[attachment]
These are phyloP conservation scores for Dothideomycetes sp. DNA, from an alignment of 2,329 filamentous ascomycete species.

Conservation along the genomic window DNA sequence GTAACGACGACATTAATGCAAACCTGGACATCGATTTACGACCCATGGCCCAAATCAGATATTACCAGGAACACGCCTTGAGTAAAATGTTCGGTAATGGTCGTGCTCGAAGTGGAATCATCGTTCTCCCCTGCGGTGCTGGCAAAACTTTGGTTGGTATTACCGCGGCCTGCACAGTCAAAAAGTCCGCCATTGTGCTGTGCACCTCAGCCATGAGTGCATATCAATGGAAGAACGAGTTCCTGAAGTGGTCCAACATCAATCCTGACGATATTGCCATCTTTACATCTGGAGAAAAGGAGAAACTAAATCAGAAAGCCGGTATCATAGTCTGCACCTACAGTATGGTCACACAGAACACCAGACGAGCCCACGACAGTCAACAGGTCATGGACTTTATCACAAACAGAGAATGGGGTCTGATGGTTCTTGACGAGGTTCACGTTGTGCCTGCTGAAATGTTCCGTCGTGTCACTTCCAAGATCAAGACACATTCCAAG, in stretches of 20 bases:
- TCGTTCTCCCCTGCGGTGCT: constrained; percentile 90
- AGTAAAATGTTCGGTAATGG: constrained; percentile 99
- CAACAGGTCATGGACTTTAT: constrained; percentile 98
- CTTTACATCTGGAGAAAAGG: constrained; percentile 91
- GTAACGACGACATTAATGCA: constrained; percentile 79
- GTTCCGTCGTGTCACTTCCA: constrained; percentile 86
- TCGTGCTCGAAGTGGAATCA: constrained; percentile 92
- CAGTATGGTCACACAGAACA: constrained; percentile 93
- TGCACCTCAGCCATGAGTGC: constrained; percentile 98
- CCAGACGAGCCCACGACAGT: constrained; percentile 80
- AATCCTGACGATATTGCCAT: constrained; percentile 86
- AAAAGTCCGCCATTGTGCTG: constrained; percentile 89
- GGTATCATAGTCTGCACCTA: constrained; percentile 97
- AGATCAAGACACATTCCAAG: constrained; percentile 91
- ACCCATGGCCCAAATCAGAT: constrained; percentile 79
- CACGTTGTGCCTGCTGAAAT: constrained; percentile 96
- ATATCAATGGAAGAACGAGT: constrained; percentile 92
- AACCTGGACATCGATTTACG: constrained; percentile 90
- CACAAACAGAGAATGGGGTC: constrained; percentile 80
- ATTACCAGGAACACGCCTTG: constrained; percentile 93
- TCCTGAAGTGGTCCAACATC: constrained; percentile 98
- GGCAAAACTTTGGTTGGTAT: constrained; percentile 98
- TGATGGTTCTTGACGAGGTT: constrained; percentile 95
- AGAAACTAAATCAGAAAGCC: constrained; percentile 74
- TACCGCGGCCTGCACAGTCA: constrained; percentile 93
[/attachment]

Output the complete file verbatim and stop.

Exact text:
These are phyloP conservation scores for Dothideomycetes sp. DNA, from an alignment of 2,329 filamentous ascomycete species.

Conservation along the genomic window DNA sequence GTAACGACGACATTAATGCAAACCTGGACATCGATTTACGACCCATGGCCCAAATCAGATATTACCAGGAACACGCCTTGAGTAAAATGTTCGGTAATGGTCGTGCTCGAAGTGGAATCATCGTTCTCCCCTGCGGTGCTGGCAAAACTTTGGTTGGTATTACCGCGGCCTGCACAGTCAAAAAGTCCGCCATTGTGCTGTGCACCTCAGCCATGAGTGCATATCAATGGAAGAACGAGTTCCTGAAGTGGTCCAACATCAATCCTGACGATATTGCCATCTTTACATCTGGAGAAAAGGAGAAACTAAATCAGAAAGCCGGTATCATAGTCTGCACCTACAGTATGGTCACACAGAACACCAGACGAGCCCACGACAGTCAACAGGTCATGGACTTTATCACAAACAGAGAATGGGGTCTGATGGTTCTTGACGAGGTTCACGTTGTGCCTGCTGAAATGTTCCGTCGTGTCACTTCCAAGATCAAGACACATTCCAAG, in stretches of 20 bases:
- TCGTTCTCCCCTGCGGTGCT: constrained; percentile 90
- AGTAAAATGTTCGGTAATGG: constrained; percentile 99
- CAACAGGTCATGGACTTTAT: constrained; percentile 98
- CTTTACATCTGGAGAAAAGG: constrained; percentile 91
- GTAACGACGACATTAATGCA: constrained; percentile 79
- GTTCCGTCGTGTCACTTCCA: constrained; percentile 86
- TCGTGCTCGAAGTGGAATCA: constrained; percentile 92
- CAGTATGGTCACACAGAACA: constrained; percentile 93
- TGCACCTCAGCCATGAGTGC: constrained; percentile 98
- CCAGACGAGCCCACGACAGT: constrained; percentile 80
- AATCCTGACGATATTGCCAT: constrained; percentile 86
- AAAAGTCCGCCATTGTGCTG: constrained; percentile 89
- GGTATCATAGTCTGCACCTA: constrained; percentile 97
- AGATCAAGACACATTCCAAG: constrained; percentile 91
- ACCCATGGCCCAAATCAGAT: constrained; percentile 79
- CACGTTGTGCCTGCTGAAAT: constrained; percentile 96
- ATATCAATGGAAGAACGAGT: constrained; percentile 92
- AACCTGGACATCGATTTACG: constrained; percentile 90
- CACAAACAGAGAATGGGGTC: constrained; percentile 80
- ATTACCAGGAACACGCCTTG: constrained; percentile 93
- TCCTGAAGTGGTCCAACATC: constrained; percentile 98
- GGCAAAACTTTGGTTGGTAT: constrained; percentile 98
- TGATGGTTCTTGACGAGGTT: constrained; percentile 95
- AGAAACTAAATCAGAAAGCC: constrained; percentile 74
- TACCGCGGCCTGCACAGTCA: constrained; percentile 93